Saadi, guarding himself from entangling alliances, living apart and simply and in the great sunny Present, recognizing living and pervading Deity, affirming only, and giving freedom and joy to human souls, might be Emerson in Oriental mask.
  In whatever form he first came on Saadi’s verse, Mr. Emerson’s letters show that he did not know the Gulistan until 1848, and in that year he wrote in his journal: “In Saadi’s Gulistan I find many traits which comport with the portrait I drew,” evidently referring to this poem, which was first printed in the Dial for October, 1842. It pleased him to find that the real Saadi approached his type of what the poet should be. In 1865 Mr. Emerson wrote the preface to the American edition of Gladwin’s translation of the Gulistan, published by Messrs. Ticknor & Fields, in Boston. This explains the omission of an account of Saadi and his poems in the lecture written soon after on “Persian Poetry,” now included in Letters and Social Aims.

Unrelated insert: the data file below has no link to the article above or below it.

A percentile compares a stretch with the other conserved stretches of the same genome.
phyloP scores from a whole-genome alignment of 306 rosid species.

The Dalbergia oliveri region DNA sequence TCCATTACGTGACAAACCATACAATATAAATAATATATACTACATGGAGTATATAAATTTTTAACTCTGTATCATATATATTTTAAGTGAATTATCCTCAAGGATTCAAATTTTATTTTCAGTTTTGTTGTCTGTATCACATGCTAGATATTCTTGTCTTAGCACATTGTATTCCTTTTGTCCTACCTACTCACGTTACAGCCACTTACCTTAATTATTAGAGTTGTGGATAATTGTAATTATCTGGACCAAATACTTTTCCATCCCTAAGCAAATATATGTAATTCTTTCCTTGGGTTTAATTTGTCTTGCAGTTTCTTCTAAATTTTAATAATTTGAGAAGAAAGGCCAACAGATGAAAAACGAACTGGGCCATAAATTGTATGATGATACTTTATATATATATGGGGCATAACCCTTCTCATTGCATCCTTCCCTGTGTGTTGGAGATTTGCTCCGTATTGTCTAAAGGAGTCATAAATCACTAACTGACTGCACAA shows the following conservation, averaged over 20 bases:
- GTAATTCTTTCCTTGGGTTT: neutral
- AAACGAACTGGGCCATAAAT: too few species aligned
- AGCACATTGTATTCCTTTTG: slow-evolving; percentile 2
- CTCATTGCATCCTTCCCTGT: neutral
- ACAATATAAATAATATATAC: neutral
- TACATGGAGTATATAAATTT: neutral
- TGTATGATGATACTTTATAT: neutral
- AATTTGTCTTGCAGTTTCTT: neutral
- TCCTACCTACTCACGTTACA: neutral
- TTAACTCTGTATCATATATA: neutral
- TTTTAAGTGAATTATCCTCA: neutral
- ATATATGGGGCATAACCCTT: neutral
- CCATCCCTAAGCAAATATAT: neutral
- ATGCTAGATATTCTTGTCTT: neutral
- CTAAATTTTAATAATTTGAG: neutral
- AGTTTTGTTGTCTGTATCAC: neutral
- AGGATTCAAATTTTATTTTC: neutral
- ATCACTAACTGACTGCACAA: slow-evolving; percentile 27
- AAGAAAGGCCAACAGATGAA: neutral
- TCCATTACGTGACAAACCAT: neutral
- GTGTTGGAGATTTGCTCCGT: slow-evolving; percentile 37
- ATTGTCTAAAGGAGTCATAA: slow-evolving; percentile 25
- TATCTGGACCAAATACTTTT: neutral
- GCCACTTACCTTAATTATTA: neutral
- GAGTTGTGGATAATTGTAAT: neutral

This paragraph concerning him is from Mr. Emerson’s journal of 1843:—
  “Saadi was long a Sacayi, or water-drawer, in the Holy Land, ‘till found worthy of an introduction to the prophet Khizr (Elias, or the Syrian and Greek Hermes), who moistened his mouth with the water of immortality.’ Somebody doubted this, and saw in a dream a host of angels descending with salvers of glory in their hands. On asking one of them for whom those were intended, he answered, ‘for Shaikh Saadi of Shiraz, who has written a stanza of poetry that has met the approbation of God Almighty.’ Khosraw of Delhi asked Khizr for a mouthful of this inspiring beverage; but he told him that Saadi had got the last of it.